Bulgaria's Roma fear coronavirus lockdowns leave them with no means to live

SOFIA (Reuters) – Scores of Roma people protested in Bulgaria’s capital Sofia on Friday over feared job losses due to a stricter application of a coronavirus lockdown in their main neighborhoods in efforts to halt the spread of the viral pandemic.

Since Thursday residents of the Fakulteta and Filipovtsi neighborhoods have been subject to checkpoint controls because of concerns about them being at high risk of infection after 10 cases were reported in the impoverished area.

Bulgaria has registered over 100 new COVID-19 cases since Tuesday, taking the total number to 846 including 41 deaths. More than half of the confirmed infections are in Sofia.

People apart from those in Roma neighbourhoods can move freely within the capital while observing social distancing but cannot leave it as part of a broader travel lockdown.

Mayor Yordanka Fandukova denied that measures to restrict movement in Roma neighbourhoods amounted to discrimination, saying they were about stemming contagion and saving lives of residents there.

But Roma people, who often say they are marginalized by deliberate policies of discrimination, said the move would leave many of them without the means to live in an area with few secure jobs and rampant poverty.

“Many of the Roma work on the grey market without contracts or steady employers,” said Hristo Nikolov, a Fakulteta health mediator. “They cannot provide documents for their employment and now they cannot leave the neighborhood and earn a living.”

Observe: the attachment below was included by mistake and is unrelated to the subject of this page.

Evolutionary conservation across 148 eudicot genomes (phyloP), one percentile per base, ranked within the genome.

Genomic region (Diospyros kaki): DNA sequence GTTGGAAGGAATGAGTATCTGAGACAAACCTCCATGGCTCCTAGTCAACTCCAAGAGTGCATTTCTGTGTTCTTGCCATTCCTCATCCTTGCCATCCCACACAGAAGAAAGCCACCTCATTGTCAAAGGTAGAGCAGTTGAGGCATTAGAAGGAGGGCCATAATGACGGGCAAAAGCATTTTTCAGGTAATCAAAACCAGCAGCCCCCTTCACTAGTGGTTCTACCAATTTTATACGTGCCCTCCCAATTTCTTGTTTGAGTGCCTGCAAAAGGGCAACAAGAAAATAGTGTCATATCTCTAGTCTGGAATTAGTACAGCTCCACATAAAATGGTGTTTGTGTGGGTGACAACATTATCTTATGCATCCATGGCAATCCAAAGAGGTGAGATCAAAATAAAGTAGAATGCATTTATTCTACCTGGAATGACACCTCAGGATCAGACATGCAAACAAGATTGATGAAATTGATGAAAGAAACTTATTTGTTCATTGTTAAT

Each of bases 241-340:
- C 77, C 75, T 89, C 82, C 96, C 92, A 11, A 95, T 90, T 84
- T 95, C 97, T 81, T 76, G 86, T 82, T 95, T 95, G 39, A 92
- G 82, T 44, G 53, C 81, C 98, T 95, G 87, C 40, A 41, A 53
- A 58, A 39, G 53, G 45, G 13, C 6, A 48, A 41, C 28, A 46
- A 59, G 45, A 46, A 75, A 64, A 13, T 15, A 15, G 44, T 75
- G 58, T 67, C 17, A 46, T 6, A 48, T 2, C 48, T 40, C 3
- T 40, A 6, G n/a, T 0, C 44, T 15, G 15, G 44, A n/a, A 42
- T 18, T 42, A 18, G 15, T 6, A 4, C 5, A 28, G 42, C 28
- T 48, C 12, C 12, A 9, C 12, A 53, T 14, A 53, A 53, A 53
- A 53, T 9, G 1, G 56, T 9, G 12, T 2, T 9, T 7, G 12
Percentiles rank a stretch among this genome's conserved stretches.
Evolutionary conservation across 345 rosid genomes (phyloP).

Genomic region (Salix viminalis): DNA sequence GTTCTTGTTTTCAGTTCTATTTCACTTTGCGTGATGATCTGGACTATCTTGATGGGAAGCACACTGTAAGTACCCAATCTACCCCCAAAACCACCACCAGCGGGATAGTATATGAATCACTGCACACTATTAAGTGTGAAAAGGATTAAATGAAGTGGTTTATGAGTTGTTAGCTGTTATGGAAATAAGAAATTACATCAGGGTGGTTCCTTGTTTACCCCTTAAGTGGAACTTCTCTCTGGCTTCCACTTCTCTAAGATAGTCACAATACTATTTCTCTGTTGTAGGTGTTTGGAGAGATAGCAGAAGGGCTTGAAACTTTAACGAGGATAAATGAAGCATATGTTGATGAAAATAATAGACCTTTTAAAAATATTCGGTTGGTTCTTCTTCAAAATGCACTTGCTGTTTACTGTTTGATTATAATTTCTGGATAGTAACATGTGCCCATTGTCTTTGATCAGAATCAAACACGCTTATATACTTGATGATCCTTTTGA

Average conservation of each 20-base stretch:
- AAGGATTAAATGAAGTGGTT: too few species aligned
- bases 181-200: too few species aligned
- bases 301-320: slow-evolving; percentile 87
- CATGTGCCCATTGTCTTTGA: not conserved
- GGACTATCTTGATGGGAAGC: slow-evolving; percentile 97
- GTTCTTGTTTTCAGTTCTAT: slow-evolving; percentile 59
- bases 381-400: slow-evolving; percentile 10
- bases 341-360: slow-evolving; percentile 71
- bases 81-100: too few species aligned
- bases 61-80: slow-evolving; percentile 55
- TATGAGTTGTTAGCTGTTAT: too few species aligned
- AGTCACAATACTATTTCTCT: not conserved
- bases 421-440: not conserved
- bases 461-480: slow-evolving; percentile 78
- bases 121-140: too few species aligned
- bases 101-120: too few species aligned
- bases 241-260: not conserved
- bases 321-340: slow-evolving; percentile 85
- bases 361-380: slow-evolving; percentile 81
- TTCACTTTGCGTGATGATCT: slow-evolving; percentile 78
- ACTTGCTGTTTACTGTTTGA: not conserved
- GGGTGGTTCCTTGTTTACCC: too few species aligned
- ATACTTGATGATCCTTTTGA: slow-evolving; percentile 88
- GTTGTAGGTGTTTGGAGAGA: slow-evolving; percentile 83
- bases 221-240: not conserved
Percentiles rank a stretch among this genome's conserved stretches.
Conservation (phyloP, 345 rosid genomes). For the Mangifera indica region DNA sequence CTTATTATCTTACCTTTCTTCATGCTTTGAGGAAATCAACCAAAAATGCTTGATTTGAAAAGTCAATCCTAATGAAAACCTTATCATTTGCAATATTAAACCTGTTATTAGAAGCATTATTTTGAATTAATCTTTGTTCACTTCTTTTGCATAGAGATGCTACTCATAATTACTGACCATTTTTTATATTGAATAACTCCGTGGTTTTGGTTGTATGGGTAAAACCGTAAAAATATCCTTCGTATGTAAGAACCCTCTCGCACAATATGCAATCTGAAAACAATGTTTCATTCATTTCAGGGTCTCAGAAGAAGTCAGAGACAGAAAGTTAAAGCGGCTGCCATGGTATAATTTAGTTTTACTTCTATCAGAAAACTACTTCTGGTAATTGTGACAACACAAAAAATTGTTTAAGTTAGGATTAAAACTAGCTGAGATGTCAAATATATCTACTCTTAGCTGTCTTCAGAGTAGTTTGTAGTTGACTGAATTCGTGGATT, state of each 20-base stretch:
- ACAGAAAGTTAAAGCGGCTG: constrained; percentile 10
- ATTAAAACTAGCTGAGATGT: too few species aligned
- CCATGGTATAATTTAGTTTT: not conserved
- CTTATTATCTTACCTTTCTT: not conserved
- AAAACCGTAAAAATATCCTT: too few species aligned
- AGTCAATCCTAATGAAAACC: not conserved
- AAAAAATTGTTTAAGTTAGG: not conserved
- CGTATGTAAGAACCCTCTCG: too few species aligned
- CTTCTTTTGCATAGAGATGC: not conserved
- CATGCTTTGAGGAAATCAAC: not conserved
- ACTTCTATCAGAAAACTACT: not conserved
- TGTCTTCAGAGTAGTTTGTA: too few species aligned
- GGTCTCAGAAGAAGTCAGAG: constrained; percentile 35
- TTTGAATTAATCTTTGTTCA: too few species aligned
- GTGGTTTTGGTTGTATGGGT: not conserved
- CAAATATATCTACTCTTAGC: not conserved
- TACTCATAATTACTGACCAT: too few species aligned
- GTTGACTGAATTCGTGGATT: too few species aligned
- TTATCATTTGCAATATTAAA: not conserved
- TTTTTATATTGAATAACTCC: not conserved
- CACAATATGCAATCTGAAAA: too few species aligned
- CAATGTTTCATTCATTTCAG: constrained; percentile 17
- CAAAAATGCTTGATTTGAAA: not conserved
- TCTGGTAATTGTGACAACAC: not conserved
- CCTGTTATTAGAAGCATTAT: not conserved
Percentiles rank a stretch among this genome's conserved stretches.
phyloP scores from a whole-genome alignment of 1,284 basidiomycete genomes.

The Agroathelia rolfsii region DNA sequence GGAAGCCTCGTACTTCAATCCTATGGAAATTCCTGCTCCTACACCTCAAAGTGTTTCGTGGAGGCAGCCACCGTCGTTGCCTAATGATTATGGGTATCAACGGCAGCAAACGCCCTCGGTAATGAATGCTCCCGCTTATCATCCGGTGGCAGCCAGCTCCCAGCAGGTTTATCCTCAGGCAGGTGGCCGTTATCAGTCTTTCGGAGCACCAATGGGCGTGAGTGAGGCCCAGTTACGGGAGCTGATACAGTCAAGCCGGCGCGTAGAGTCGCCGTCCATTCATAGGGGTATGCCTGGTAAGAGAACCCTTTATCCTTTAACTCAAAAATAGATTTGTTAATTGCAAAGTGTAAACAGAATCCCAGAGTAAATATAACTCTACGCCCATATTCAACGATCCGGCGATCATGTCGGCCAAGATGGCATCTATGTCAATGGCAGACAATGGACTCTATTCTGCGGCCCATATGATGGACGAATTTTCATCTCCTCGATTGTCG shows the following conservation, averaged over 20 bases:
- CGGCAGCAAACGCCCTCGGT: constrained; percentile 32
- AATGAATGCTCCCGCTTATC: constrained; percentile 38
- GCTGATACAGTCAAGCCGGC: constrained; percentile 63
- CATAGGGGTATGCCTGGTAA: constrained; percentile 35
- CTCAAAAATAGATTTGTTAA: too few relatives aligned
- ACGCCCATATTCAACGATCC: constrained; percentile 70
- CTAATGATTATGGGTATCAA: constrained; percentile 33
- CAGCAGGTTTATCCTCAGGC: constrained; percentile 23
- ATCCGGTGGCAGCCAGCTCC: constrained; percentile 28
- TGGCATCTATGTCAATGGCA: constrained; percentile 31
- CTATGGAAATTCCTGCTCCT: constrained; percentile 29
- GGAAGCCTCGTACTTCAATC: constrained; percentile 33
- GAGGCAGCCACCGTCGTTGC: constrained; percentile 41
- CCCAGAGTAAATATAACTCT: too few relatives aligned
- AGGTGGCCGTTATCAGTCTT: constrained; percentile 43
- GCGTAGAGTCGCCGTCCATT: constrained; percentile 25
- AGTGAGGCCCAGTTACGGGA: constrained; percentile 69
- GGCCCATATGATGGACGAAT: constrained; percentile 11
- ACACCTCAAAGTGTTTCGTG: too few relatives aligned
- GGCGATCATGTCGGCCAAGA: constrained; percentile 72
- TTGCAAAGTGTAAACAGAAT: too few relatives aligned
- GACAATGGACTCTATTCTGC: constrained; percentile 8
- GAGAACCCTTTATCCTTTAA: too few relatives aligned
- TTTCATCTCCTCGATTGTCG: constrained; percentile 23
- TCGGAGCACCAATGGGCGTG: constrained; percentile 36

Fakulteta, where more than 45,000 live, became the latest Roma neighborhood to be cordoned off by police.

Authorities in several other towns, including Sliven, Nova Zagora and Kazanluk, previously locked down their Roma districts in what they said were steps to rein in the spread of the coronavirus.

“The other problem is that after Fakulteta was sealed off and information got out that probably many are infected there, many Roma who had steady jobs received calls from employers telling them not to show up at work at all,” said Nikolov.

According to the 2011 census, 325,000 Roma people live in Bulgaria, a country of 7 million. The European Commission estimates the true number of Roma is around 750,000.

The government has also halted all private vehicle traffic in and out of Sofia until further notice.

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